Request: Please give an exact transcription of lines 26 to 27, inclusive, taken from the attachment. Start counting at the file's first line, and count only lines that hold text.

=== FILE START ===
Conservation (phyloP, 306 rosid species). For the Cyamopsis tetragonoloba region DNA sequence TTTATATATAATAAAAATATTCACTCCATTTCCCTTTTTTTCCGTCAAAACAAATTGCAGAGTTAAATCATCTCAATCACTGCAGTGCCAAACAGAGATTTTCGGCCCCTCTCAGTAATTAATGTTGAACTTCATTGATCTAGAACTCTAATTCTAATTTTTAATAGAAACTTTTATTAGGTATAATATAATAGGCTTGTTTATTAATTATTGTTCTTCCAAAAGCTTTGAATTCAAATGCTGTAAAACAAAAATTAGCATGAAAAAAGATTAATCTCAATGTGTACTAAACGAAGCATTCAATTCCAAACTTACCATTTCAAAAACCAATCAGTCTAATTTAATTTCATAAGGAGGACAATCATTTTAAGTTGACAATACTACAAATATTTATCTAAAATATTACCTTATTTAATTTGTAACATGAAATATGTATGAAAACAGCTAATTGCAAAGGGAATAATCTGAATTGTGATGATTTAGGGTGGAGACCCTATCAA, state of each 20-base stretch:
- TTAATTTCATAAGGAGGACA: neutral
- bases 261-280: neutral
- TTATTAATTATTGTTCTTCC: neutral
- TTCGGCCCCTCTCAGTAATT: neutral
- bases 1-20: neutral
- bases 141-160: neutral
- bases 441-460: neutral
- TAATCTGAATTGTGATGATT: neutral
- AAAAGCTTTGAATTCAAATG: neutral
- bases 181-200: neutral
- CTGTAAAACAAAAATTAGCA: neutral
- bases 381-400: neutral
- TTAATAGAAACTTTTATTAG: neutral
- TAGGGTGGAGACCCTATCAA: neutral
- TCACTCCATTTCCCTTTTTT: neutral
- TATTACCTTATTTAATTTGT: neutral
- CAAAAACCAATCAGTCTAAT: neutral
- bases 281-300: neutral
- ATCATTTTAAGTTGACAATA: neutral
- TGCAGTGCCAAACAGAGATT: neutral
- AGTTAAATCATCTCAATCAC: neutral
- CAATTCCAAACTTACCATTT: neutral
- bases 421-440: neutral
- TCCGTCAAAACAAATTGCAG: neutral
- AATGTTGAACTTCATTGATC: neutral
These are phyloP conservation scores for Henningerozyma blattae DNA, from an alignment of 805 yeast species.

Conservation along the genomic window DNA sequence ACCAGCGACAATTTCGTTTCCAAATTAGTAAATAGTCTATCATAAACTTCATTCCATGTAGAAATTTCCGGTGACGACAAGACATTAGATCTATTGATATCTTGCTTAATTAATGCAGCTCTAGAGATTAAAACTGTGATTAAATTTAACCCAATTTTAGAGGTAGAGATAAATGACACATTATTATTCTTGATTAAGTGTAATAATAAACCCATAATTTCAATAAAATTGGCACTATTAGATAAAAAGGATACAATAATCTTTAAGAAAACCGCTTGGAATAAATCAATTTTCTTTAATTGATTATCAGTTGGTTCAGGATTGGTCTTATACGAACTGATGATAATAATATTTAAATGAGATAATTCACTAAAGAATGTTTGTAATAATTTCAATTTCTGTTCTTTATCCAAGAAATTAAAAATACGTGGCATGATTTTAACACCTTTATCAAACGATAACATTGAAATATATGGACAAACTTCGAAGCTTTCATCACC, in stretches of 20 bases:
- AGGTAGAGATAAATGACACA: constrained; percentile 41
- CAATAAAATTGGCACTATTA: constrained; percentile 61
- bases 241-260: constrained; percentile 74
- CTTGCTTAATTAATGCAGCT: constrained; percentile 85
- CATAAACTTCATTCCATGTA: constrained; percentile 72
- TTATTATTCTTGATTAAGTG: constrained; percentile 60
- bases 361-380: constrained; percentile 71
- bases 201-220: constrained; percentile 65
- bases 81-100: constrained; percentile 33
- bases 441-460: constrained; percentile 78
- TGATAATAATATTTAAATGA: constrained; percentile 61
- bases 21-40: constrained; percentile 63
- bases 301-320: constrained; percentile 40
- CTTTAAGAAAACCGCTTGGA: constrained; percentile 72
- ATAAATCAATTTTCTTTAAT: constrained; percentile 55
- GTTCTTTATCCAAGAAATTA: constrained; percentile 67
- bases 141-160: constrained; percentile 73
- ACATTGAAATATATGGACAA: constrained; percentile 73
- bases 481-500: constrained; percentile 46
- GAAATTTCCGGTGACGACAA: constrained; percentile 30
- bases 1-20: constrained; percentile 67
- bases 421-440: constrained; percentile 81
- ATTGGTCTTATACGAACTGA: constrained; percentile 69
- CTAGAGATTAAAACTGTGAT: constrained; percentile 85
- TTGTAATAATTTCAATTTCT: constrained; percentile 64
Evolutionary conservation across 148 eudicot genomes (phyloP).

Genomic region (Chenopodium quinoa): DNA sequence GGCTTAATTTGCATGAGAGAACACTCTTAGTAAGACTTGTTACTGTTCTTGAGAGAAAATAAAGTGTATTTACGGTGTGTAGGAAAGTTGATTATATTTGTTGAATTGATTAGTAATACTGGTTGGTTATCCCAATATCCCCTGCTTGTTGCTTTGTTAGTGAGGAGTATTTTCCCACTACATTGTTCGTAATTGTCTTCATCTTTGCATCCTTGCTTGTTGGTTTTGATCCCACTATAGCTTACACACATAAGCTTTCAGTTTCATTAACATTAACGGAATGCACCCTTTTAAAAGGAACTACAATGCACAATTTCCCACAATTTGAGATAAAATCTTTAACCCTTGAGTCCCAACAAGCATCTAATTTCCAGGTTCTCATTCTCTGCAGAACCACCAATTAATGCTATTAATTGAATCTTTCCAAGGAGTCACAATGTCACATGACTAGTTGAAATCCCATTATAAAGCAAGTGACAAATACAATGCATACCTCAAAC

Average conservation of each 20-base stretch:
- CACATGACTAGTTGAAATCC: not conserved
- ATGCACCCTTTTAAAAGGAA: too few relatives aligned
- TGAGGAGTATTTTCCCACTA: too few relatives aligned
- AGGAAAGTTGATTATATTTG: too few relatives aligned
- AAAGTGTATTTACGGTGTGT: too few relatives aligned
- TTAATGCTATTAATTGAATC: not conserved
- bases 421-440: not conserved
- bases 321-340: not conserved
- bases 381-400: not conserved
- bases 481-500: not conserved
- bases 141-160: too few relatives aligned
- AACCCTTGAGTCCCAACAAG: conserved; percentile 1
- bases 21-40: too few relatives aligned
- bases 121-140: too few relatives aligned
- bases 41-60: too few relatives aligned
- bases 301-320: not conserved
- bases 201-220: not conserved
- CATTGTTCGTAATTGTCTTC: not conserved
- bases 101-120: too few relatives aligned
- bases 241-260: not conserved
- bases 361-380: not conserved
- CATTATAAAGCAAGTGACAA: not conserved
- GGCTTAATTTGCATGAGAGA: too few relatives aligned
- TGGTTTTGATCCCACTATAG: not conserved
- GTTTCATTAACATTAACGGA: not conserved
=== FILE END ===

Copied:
- AATGTTGAACTTCATTGATC: neutral
These are phyloP conservation scores for Henningerozyma blattae DNA, from an alignment of 805 yeast species.